"I like classical music."
Translation:Мне нравится классическая музыка.
«Класси́ческая му́зыка» is a nominative case form, used for subjects of the sentence. In sentences with «нравится», «класси́ческая му́зыка» is actually a subject: literally, «мне нра́вится класси́ческая му́зыка» can be understood as 'to-me is-likeable classical music'.
However, «я люблю́» works differently: with «люблю́», the thing you love is an object (just like in English). Objects in Russian have to be put in a different form: accusative case. Accusative case would be «класси́ческую му́зыку»: «Я люблю́ класси́ческую му́зыку».
«Я люблю́» can be said about thinks you have been liking for some time. «Мне нра́виться» can be used for the things you like right when you see them (although there's nothing wrong with using it for things you have been liking for some time).
So, for example, if you hear a song for the first time, you can only say «Мне нра́вится эта пе́сня». But if you have heard this song several times, you can say «Я люблю́ э́ту пе́сню».
Please refer to the guide by Olimo for a more thorough explanation: https://www.duolingo.com/comment/11754722
An adjective can modify a noun (‘good weather’) or be a predicate (‘weather is good’).
\1. When adjective modifies a noun, its location usually depends on whether it’s declinable. I.e. where it changes its form to match the case, gender and number of the noun.
a. Most adjectives are declinable. Those adjectives go before the noun:
- кра́сный цвет = red colour (it changes its forms: genitive красного цвета, dative красному цвету, etc.)
- большо́й разме́́р = big size (genitive case большо́го разме́ра, dative большо́му разме́ру, etc.)
b. Some adjectives are indeclinable. They don’t change their form to match the case, gender or number of the noun. These go after the noun:
- цвет ха́ки ‘khaki colour’ (it doesn’t change its form: genitive цве́та ха́ки, dative цвету ха́ки, etc.)
This includes the comparative forms:
- разме́р побо́льше = bigger size (genitive разме́ра побо́льше, dative разме́ру побо́льше, etc.)
\2. Predicate is Y in the ‘X is Y’ part of the sentence.
a. When adjective is a predicate, it normally follows the noun:
- Цве́т кра́сный. ‘The colour is red.’
- Разме́р большо́й. ‘The size is big.’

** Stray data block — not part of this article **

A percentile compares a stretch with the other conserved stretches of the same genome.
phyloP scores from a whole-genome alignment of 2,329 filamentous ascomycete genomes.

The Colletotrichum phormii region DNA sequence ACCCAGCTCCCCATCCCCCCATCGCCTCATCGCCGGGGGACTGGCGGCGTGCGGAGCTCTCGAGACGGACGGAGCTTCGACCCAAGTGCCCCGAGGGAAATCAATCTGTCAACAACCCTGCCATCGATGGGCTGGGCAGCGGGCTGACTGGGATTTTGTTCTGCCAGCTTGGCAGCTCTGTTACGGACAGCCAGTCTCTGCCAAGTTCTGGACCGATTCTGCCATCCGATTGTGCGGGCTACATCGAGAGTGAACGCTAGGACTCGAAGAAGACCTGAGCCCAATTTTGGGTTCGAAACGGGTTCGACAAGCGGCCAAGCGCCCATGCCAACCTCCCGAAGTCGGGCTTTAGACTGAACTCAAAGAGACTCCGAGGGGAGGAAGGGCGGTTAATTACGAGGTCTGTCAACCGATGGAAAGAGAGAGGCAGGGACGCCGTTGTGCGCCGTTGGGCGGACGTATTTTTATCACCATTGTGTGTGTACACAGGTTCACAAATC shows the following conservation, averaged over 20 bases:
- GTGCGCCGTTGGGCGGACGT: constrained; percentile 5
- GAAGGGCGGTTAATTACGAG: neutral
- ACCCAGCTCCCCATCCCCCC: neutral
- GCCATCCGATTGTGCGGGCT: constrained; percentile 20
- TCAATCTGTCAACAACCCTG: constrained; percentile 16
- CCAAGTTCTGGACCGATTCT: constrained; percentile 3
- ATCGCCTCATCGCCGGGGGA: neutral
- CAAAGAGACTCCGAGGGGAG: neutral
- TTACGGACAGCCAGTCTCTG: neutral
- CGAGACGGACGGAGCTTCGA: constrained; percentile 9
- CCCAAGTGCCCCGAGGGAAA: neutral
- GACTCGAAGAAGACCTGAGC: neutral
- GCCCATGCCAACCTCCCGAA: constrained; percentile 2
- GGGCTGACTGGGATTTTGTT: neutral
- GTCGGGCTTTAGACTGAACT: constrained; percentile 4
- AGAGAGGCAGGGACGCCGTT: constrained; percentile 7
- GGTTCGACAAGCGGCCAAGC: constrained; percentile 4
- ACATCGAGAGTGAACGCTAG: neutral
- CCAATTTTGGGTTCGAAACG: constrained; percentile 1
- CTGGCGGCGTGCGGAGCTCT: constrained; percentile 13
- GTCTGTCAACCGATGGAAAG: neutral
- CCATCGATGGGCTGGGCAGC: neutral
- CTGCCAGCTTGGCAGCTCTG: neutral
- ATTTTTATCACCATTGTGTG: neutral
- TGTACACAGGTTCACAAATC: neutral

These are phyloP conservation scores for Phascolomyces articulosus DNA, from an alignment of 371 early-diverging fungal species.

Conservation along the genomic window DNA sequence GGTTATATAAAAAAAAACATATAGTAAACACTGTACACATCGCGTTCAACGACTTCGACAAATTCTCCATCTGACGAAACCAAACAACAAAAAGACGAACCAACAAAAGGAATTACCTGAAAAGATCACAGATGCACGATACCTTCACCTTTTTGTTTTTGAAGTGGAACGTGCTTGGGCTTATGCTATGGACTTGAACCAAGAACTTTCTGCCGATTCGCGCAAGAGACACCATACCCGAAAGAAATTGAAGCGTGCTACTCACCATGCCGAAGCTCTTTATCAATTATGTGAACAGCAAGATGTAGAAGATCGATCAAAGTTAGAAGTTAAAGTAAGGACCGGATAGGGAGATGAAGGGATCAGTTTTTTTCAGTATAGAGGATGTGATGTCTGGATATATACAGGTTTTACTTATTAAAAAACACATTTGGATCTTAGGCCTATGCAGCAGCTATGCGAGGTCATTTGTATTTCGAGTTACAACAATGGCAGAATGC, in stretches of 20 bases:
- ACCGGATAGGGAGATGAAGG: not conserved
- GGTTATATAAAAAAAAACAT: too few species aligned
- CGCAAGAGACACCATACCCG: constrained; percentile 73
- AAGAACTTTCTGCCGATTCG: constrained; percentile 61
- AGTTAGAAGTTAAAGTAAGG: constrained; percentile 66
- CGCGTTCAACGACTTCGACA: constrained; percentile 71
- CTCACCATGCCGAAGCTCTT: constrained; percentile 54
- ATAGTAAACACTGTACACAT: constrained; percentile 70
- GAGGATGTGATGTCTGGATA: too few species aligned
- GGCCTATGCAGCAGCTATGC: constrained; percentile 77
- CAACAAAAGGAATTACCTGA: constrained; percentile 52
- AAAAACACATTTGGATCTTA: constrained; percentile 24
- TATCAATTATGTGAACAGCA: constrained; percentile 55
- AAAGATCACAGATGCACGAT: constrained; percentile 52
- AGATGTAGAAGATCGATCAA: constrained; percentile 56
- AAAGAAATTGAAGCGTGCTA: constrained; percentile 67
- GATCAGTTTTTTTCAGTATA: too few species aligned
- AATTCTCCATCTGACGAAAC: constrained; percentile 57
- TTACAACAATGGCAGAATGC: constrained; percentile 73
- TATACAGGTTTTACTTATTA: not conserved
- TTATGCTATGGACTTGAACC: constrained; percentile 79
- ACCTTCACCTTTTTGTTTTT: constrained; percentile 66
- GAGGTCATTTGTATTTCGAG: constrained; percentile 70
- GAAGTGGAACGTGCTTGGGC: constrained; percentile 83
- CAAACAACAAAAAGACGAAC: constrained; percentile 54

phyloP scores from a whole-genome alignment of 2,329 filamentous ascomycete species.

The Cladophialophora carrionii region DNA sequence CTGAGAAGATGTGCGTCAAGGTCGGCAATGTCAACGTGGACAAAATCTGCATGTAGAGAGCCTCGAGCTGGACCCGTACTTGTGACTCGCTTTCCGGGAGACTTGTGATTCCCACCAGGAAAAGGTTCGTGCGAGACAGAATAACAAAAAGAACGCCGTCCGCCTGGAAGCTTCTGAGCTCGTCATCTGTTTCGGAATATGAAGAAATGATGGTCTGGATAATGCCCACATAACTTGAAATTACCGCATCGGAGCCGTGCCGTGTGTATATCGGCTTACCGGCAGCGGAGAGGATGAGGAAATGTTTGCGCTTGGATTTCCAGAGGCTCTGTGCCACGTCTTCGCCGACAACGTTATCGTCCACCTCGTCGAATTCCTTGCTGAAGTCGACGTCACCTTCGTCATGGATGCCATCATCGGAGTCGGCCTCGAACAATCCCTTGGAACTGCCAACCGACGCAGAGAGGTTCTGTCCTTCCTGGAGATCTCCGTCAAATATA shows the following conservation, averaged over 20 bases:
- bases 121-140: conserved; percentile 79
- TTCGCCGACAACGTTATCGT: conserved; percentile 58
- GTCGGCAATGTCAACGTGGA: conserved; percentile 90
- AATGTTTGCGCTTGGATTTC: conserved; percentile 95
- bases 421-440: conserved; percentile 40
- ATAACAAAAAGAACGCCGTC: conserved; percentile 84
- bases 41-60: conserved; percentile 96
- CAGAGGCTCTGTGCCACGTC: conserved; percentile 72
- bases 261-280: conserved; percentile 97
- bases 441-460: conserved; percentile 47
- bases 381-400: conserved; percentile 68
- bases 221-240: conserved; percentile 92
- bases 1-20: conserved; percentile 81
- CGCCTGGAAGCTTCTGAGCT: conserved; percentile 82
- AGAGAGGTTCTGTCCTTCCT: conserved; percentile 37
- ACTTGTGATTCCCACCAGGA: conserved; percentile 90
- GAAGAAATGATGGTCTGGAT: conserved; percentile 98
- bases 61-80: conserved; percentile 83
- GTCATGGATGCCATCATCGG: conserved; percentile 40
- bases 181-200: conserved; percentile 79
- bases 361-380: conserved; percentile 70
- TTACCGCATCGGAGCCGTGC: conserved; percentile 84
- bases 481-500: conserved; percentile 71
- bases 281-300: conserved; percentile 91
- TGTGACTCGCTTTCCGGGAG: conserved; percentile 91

b. The position can be changed if predicate is known information (topic), and the subject is something we’re trying to say:
- Кра́сный цве́т. It’s the colour that is red. The colour is red. (the listener knows that something is red, and you give them new information: it’s the colour)
- Большой разме́р. It’s the size that is big. The size is big.
\3. The word order can be changed for emphasis, especially in poetry and in colloquial speech. Duolingo doesn’t usually give you examples with emphatic word orders, and doesn’t accept it in answers.
Not for the feminine gender. Feminine is the only gender that gets its "own form" of accusative, with "у" or "ю" (or no change, for feminine nouns ending in "ь"), and is always used, animacy of the noun does not matter.
For the other genders (masculine, neuter and plural) the accusative is the same as the nominative (if inanimate) or the same as the genitive (if animate).
I would argue that rock, techno, rap, country, etc., are proper names, so you can name them without adding "music" to them, but with "classical music", you do need it because it's only an adjective by itself. I've never heard anyone saying in Spanish, English, Portuguese, Italian, or French only "classical" (unless by context you were already talking about music, so just saying "classical" would make sense)
The Russian construction is different from the English way of putting it: It would be the object in English, but the Russian construction is "To me pleases itself classical music" or "Classical music makes itself pleasing to me". Мне нравится sounds good in Russian. Translating it literally doesn't sound so good in English!! But Music is the subject. Think of it a bit like the passive in English 'I stroke the cat' (Active) The cat is the object. BUT 'The cat is stroked by me' (Passive). The cat becomes the subject.